And since it’s also hard to tell if the Homo or the Nazi is the most Evil, it’s best to cover oneself by combining them; hence, the evangelicals have gifted us with The Pink Swastika: Nazi = Homo = Pagan = White, it’s all just one big ball of Evil.
And as for Stirner himself, who is he, what is he, which side is he on? Stirner isn’t on any – one; he isn’t any – one; he’s just himself, the Unique One.
Why then does he write? Of course – for himself!
I write because I wish to make for ideas, which are my ideas, a place in the world. If I could foresee that these ideas must take from you peace of mind and repose, if in these ideas that I sow I should see the germs of bloody wars and even the cause of the ruins of many generations, I would nevertheless continue to spread them. It is neither for the love of you nor even for the love of truth that I express what I think. No—I sing! I sing because I am a singer. If I use you in this way, it is because I have need of your ears!
Stirner’s analysis of the “rationalists,” “humanists,” and “socialists” of his time is clearly applicable to our own; his analysis broadens the usual alt-Right one – that liberals have lost their religion, but simply transferred their fanaticism and dogmatism to the pursuit of “social justice”—by making both religion and humanism, the spooks God and Man, merely two species of the same genus. Just as the religious man throws away the whole world for the good of his soul, so the Merkels promote fixed ideas such as multiculturalism and open borders in the teeth of overwhelming evidence of their destructive results. “Man, you have bats in your belfry!”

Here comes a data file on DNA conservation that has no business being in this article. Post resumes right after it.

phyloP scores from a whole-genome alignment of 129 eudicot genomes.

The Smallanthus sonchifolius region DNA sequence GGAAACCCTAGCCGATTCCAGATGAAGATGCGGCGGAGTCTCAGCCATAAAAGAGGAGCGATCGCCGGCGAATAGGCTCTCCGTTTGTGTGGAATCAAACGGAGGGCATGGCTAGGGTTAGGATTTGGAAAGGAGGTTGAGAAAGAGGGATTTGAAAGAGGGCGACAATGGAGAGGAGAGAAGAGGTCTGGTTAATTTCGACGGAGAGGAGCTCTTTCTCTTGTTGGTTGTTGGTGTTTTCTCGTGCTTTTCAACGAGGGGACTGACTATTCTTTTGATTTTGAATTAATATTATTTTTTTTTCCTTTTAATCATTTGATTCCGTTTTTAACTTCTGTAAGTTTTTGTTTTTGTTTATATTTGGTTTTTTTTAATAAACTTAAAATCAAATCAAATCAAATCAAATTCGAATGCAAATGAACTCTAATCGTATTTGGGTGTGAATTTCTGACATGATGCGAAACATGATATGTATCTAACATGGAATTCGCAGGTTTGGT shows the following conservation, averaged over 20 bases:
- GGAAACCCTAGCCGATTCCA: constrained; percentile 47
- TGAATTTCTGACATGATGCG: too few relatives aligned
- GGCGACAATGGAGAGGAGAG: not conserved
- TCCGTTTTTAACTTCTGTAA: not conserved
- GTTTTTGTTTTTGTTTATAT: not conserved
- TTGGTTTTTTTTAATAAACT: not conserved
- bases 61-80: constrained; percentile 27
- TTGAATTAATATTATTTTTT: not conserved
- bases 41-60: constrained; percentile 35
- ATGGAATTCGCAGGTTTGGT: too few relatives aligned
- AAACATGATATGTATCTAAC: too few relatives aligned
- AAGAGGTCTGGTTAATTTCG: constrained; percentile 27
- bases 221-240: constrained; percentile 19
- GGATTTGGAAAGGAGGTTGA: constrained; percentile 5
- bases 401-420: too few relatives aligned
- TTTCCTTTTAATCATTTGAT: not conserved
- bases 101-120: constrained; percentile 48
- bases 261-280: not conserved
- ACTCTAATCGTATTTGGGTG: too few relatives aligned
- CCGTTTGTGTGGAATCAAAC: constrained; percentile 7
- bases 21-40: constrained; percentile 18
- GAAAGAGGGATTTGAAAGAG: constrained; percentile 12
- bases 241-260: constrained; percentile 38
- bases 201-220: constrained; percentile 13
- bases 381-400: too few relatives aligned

Perhaps the best way to understand what Stirner is up to is to “step over,” as Jonathan Bowden would say, the whole Hitler issue and even the outdated world of Marxism and locate Stirner in the far avant-garde fringes of the ultra-post-modern; now there’s “contemporary relevance” for you!
In “Alt-Modernism: Challenging the idea of postmodernism as a left-wing movement,” Anton Stigermark argues that post-modernism arises out of a distrust of so-called “master narratives,” resulting in a recognition that the mind can only confront not a given “world” but instead a constructed one fashioned from signs and signifiers; the question then becomes one of power: who determines the signifiers? Historically, this has been the realm of the Left. Stigermark then pivots to the alt-Right, and finds a similar analysis of the intellectual world, as one consisting in, and controlled by, memes.
Consider then, Stirner:
Stirner argues that action at the level of the large group or society can only be justified by appeal to some abstraction. Values with a concrete reality are only found in the circle of the individual and his friends; beyond are god, fetish and ideal. (Carroll, p12)
For abstraction, god, fetish and ideal (Stirner) read: signs and signifiers (postmodernism Left); or, memes (alt-Right).
The alt-Righter recognizes that politics is controlled by culture, and culture consists in memes; there is, in fact, no truth, no master narrative – or if there is one, we don’t and can’t reach it, so it drops out as irrelevant. There is only the war of memes, one against the other, battling for control of the culture, control of the individual’s mind.
“Whatever appears on the television screen emerges as raw experience for those who watch it. Therefore television is reality and reality is less than television. Your reality is already half television.